What do Israel and China have in common? Quite a lot, as the Bay Area is about to discover.
The two countries have developed strong ties since they launched diplomatic relations exactly 20 years ago. Now, the nations have decided it’s time to celebrate.
The Bay Area will play host to the first Israel China Cultural Festival, a monthlong series of art and photo exhibits, film screenings, lectures, panels, comedy and children’s book events. It culminates with a big banquet in San Francisco’s Chinatown.
The festival is presented by the Consulate General of Israel, the Chinese Culture Center of San Francisco, Asia Society Northern California, the Israel Center and a score of other local Jewish and Asian organizations.
The event celebrates not only the relationship between the Bay Area Jewish and Chinese communities, but longstanding economic and diplomatic connections among Jews, Israel and China.
In a toast before representatives of local Jewish and Chinese-American organizations May 22 at the Israeli Consulate, Israeli Consul General Akiva Tor raised his glass and said, “To the enduring friendship between two ancient peoples.”
Shanghai provided refuge for 25,000 Jews fleeing the Nazis during World War II. But the Jewish connection between China and the Jews runs deeper, and the festival will reflect that.
Manli Ho, daughter of a Chinese diplomat in Holocaust-era Vienna who saved some 2,000 Austrian Jews and who lived in San Francisco until his death, will speak Thursday, June 7 at an exhibition about her father, Feng Shan Ho, at the Chinese Historical Society.
An exhibit on the Jews of Kaifeng — a city in central China that Jewish merchants inhabited over many centuries — will be on display from June 18 to July 1 at the JCC of San Francisco.
Most of the Jews of Kaifeng are long gone, but today Israel and China are among the world leaders in electric car technology. That will be the subject of a panel discussion, “Driving Towards the Future: Israel, China, and Electric Vehicles,” which will take place June 14 at a Silicon Valley law firm.
The panelists will have a lot to talk about. Less than two weeks ago, Better Place, launched by Israeli entrepeneur Shai Agassi, rolled out the world’s first nationwide electric car network in Israel. Dozens of electric cars hit the road in the Holy Land, where there are four battery switching stations. Better Place also has its sights set on China, having already opened a demonstration battery switching station there.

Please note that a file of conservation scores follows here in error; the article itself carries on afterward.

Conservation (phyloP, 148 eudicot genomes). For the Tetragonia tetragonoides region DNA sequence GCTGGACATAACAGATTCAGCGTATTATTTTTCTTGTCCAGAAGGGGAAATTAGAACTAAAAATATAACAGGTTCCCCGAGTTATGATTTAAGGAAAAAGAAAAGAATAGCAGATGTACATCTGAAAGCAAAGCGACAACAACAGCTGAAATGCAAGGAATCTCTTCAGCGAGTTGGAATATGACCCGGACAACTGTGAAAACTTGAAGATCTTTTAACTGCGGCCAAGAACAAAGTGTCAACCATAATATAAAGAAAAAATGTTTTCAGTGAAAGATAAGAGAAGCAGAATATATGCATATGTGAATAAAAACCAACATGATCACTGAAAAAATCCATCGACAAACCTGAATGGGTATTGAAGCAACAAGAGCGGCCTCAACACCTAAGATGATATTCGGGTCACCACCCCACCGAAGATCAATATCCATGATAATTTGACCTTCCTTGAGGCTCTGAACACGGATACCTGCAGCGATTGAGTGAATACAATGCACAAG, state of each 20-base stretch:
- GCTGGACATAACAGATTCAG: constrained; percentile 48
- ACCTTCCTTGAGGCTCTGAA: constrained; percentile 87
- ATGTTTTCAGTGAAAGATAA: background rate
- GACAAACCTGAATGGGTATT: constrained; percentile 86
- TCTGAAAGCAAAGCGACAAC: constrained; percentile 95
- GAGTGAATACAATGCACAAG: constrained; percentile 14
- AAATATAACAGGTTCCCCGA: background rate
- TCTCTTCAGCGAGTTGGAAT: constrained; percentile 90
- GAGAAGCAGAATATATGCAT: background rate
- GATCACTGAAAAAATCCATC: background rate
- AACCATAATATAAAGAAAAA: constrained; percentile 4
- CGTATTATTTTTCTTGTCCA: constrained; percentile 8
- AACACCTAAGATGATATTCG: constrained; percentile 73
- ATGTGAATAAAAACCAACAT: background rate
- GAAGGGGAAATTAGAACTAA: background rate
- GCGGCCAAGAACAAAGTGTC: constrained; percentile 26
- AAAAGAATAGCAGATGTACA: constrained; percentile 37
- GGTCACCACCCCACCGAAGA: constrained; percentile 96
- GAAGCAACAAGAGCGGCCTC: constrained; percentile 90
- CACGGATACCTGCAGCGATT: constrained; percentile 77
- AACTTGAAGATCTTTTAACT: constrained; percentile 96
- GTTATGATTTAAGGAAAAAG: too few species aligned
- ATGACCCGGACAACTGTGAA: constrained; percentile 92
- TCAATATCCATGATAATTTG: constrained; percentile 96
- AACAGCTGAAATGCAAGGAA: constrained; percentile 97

Overall, Tor said of the Israel-China connection, “We are very important trading partners. Our economy is looking more toward Asia. That is our opportunity for growth, and that’s what’s driving the relationship.”
And what would a cultural festival be without culture? A mini–film festival June 26-28 includes “Noodle,” about an Israeli woman trying to reunite a Chinese boy with his mother, “Ushpizin” and “The Port of Last Resort,” about the Jews of Shanghai, all with English and Chinese subtitles.
For laughs, Jewish comedian Jeff Applebaum will perform June 27 at the restored Great Star Theater in Chinatown after the “Noodle” screening. He is married to a Chinese woman, so he will likely prove an equal-opportunity ribber.
Another festival highlight is a monthlong book exhibition featuring best-sellers by Israeli writers such as David Grossman and Etgar Keret translated into Chinese and English. The exhibit is on display through July 1 at the S.F. Public Library Main Campus at 100 Larkin St. The library’s Chinatown branch will host an afternoon story time for kids on June 14, featuring Israeli author Elad Weingrod’s “Like You, Like Me,” a bilingual tale about a boy in Israel wondering if there is a boy like himself in China.
The festival wraps July 2 with an invitation-only banquet at a Chinatown restaurant. Israeli professor Shalom Wald, an expert on Sino-Israeli relations, will speak, and the Tsingtao beer will flow.
At the May 22 reception, Deputy Consul General Gideon Lustig expressed enthusiasm for the upcoming festival and for the China-Israel connection in general.
“The relationship has grown so fast and so vast,” he said. “There are direct flights from Israel to Beijing and Hong Kong. In fact, [Israel] is closer to China than it is to San Francisco.”